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Opened 12 months ago

Closed 2 months ago

Last modified 8 weeks ago

#1309 closed enhancement (fixed)

10-bit color support in opengl client

Reported by: Antoine Martin Owned by: J. Max Mena
Priority: major Milestone: 2.0
Component: client Version: trunk
Keywords: 30-bit colour opengl Cc:

Description

Split from #909.

The best explanation of the changes required can be found in https://www.nvidia.com/docs/IO/40049/TB-04701-001_v02_new.pdf, see 30-Bit Visual on Linux.

We'll need to tell the server we want 10-bit colour, maybe advertise a new YUV or RGB upload mode.

Attachments (2)

gl_check.txt (11.2 KB) - added by Antoine Martin 8 months ago.
gl_check.py output
session-info-bit-depth.png (50.0 KB) - added by Antoine Martin 8 months ago.
shows the bit depth on session info

Download all attachments as: .zip

Change History (13)

Changed 8 months ago by Antoine Martin

Attachment: gl_check.txt added

gl_check.py output

comment:1 Changed 8 months ago by Antoine Martin

Owner: changed from Antoine Martin to alas

With r15015, running xpra/client/gl/gl_check.py against a 30-bit display I get attachment/ticket/1309/gl_check.txt, which shows:

* blue-size                       : 10
* red-size                        : 10
* green-size                      : 10
* depth                           : 30

So we can detect support for 30-bit color and 10-bit per channel.
And r15018 handles 30-bit modes with native 30-bit upload: "r210" == "GL_UNSIGNED_INT_2_10_10_10_REV".
r15019 fixes swapped colour red and blue (oops), r15026 allows us to prefer high bit depth "r210" plain rgb encoding if the client is using 10-bit depth rendering. (jpeg and video encodings will still be used for lossy packets).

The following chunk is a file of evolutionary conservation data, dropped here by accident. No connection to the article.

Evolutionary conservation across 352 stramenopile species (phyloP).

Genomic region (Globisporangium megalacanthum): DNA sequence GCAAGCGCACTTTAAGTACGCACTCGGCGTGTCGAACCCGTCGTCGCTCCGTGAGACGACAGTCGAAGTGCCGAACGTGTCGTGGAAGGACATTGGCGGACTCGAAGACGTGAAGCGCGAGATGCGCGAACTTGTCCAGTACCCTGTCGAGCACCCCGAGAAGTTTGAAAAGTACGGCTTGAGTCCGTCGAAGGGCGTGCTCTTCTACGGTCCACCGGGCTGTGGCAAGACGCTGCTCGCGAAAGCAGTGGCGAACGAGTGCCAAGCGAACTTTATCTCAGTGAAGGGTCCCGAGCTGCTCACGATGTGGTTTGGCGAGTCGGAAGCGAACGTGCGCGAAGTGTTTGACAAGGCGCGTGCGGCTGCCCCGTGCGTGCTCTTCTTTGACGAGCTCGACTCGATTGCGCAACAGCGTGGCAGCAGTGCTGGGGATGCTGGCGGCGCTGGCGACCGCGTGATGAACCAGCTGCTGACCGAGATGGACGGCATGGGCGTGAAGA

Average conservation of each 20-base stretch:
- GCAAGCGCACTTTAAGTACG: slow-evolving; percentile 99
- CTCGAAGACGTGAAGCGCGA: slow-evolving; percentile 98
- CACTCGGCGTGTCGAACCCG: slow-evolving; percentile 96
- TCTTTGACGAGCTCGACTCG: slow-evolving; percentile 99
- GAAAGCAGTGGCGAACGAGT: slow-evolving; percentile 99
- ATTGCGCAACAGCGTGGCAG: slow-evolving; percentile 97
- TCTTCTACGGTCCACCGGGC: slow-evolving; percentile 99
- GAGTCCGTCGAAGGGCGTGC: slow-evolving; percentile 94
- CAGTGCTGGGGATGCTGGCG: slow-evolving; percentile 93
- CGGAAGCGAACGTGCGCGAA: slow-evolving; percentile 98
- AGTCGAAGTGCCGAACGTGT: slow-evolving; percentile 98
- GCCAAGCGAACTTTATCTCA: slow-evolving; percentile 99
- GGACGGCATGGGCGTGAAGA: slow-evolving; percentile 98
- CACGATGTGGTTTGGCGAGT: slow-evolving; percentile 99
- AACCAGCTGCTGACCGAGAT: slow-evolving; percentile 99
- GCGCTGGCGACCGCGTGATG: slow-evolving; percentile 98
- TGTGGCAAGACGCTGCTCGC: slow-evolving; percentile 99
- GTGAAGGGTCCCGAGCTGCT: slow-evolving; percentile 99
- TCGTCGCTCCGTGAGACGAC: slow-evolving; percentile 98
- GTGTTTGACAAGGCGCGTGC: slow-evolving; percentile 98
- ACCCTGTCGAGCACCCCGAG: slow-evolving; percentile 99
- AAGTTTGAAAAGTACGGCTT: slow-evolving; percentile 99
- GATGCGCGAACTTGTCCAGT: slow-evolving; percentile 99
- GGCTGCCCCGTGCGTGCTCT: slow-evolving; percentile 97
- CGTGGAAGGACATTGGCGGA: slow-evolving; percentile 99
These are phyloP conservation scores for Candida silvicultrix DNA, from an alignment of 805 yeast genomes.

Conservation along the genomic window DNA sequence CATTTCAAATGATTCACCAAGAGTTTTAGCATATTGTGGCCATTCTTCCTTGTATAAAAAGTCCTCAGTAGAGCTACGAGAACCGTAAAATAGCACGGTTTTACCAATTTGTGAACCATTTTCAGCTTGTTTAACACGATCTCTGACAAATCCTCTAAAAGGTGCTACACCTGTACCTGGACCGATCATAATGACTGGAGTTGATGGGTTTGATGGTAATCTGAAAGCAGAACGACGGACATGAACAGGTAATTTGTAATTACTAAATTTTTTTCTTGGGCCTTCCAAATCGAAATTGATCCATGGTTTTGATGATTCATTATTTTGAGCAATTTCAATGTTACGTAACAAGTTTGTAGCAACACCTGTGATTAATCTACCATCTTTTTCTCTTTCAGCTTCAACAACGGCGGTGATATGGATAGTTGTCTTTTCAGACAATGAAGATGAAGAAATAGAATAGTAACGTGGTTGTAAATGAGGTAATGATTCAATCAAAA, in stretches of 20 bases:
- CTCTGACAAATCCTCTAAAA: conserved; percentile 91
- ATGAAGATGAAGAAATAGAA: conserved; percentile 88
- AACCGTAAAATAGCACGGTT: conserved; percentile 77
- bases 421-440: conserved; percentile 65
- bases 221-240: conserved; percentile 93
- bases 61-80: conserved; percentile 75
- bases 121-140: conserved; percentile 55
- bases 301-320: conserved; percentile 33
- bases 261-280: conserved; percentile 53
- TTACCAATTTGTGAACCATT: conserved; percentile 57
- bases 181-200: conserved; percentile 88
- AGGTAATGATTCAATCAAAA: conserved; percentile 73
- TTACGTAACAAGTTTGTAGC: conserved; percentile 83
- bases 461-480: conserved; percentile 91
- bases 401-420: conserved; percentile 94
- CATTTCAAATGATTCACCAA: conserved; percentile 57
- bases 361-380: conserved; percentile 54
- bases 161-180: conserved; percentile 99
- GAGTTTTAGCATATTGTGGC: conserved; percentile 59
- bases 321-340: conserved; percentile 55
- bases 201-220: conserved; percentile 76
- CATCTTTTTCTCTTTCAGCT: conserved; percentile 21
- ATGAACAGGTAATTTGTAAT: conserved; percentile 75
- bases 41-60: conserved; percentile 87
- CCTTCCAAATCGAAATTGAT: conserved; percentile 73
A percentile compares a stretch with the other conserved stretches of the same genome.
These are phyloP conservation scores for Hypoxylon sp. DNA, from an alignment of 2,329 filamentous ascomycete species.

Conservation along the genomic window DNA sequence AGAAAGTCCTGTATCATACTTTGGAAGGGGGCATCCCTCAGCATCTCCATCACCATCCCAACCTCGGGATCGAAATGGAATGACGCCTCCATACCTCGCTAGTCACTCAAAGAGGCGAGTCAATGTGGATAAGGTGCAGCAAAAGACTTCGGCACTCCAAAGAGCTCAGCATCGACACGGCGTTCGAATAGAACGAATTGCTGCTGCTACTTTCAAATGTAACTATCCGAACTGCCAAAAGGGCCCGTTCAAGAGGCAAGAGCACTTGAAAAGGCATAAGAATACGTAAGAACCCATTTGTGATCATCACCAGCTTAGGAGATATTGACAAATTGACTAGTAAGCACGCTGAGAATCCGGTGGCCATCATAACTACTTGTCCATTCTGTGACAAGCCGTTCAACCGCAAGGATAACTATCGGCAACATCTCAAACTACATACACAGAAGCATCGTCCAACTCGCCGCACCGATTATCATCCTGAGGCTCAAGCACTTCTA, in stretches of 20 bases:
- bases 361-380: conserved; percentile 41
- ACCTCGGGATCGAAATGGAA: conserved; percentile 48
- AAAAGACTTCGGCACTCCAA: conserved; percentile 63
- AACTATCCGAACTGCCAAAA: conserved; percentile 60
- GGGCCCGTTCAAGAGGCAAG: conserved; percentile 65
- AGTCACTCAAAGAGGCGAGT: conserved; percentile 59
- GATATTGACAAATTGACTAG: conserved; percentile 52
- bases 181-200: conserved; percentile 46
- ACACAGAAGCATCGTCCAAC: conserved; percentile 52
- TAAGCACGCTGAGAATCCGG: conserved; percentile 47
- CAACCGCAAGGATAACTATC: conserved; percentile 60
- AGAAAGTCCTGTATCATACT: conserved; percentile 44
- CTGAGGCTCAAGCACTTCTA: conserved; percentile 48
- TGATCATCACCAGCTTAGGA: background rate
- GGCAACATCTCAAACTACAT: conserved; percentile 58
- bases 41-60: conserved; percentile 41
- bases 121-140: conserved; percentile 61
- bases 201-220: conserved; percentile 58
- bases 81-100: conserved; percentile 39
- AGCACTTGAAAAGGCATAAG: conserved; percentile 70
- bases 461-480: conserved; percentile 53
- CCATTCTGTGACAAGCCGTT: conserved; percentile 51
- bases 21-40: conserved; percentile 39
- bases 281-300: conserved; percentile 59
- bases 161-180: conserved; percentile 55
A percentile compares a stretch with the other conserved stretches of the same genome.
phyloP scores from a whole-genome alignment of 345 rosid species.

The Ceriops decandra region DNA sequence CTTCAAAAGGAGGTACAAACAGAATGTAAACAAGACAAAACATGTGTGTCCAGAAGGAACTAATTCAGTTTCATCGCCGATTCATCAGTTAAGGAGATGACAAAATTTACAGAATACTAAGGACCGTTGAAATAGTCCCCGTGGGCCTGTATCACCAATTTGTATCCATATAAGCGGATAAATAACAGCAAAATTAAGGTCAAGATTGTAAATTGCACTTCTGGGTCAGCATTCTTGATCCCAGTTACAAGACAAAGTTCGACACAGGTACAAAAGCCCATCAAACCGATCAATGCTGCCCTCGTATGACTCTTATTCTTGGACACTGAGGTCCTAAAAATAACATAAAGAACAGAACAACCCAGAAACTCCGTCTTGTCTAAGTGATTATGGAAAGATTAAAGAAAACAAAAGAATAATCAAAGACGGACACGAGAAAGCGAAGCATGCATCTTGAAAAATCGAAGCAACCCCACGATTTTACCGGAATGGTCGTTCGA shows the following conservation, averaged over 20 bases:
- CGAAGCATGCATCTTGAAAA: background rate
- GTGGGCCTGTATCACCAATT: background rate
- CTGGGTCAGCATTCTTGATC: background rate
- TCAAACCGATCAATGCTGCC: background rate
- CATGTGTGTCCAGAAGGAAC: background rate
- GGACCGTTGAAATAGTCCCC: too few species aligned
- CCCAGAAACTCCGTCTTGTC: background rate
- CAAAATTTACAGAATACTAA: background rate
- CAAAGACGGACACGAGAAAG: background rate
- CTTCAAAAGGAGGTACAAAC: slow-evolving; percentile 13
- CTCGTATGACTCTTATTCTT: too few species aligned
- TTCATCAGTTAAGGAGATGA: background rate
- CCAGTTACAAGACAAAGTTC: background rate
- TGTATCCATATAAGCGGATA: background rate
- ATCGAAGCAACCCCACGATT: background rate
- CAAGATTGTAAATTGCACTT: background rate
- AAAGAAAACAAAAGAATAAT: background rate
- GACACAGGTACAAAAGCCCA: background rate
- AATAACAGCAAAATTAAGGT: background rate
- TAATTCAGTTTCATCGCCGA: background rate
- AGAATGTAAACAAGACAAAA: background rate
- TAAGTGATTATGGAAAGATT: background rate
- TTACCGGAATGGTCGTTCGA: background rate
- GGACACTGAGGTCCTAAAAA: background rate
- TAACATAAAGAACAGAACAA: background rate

r15027 shows the bit depth on session info (normal bit depth is 24):
shows the bit depth on session info

We could probably handle R210 the same way (as "GL_UNSIGNED_INT_2_10_10_10") but since I don't have hardware to test.. this is not supported.

@afarr: FYI, we can handle high color depth displays (only tested on Linux).

Last edited 8 months ago by Antoine Martin (previous) (diff)

Changed 8 months ago by Antoine Martin

Attachment: session-info-bit-depth.png added

shows the bit depth on session info

comment:2 Changed 7 months ago by Antoine Martin

PS: r15094 fixes opengl rendering which broke because our hacked pygtkglext library is missing the "get_depth" method, OSX clients will not support high bit depths until this is fixed: #1443

comment:3 Changed 7 months ago by Antoine Martin

Milestone: 3.02.0

comment:4 Changed 7 months ago by Antoine Martin

See new wiki page: wiki/ImageDepth

comment:5 Changed 3 months ago by J. Max Mena

Realistically, we won't be able to test this until we get proper hardware for it. And even then, I have no idea what said proper hardware will be.

@antoine - some input as to what we should be testing with would be nice, but I wouldn't hold my breath on us actually getting said equipment if it involves asking for new hardware.

comment:6 Changed 3 months ago by Antoine Martin

Owner: changed from alas to J. Max Mena

@antoine - some input as to what we should be testing with would be nice, but I wouldn't hold my breath on us actually getting said equipment if it involves asking for new hardware.

You may already have all you need:

  • a good monitor, most 4k monitors can do 10-bit colour nowadays
  • a recent enough graphics card
  • probably best to use a displayport cable, not HDMI
  • support also varies from OS to OS.. (more limited on MS Windows AFAICT)

More nvidia info here: 10-bit per color support on NVIDIA Geforce GPUs

Actually verifying that you are rendering at 10-bit per colour is a bit harder:

  • see comment:1 to ensure 10-bit rendering is available
  • enable 30-bit as per wiki/ImageDepth
  • force RGB only encoding: --encodings=rgb and verify that paint packets come through as "r210" rgb pixel format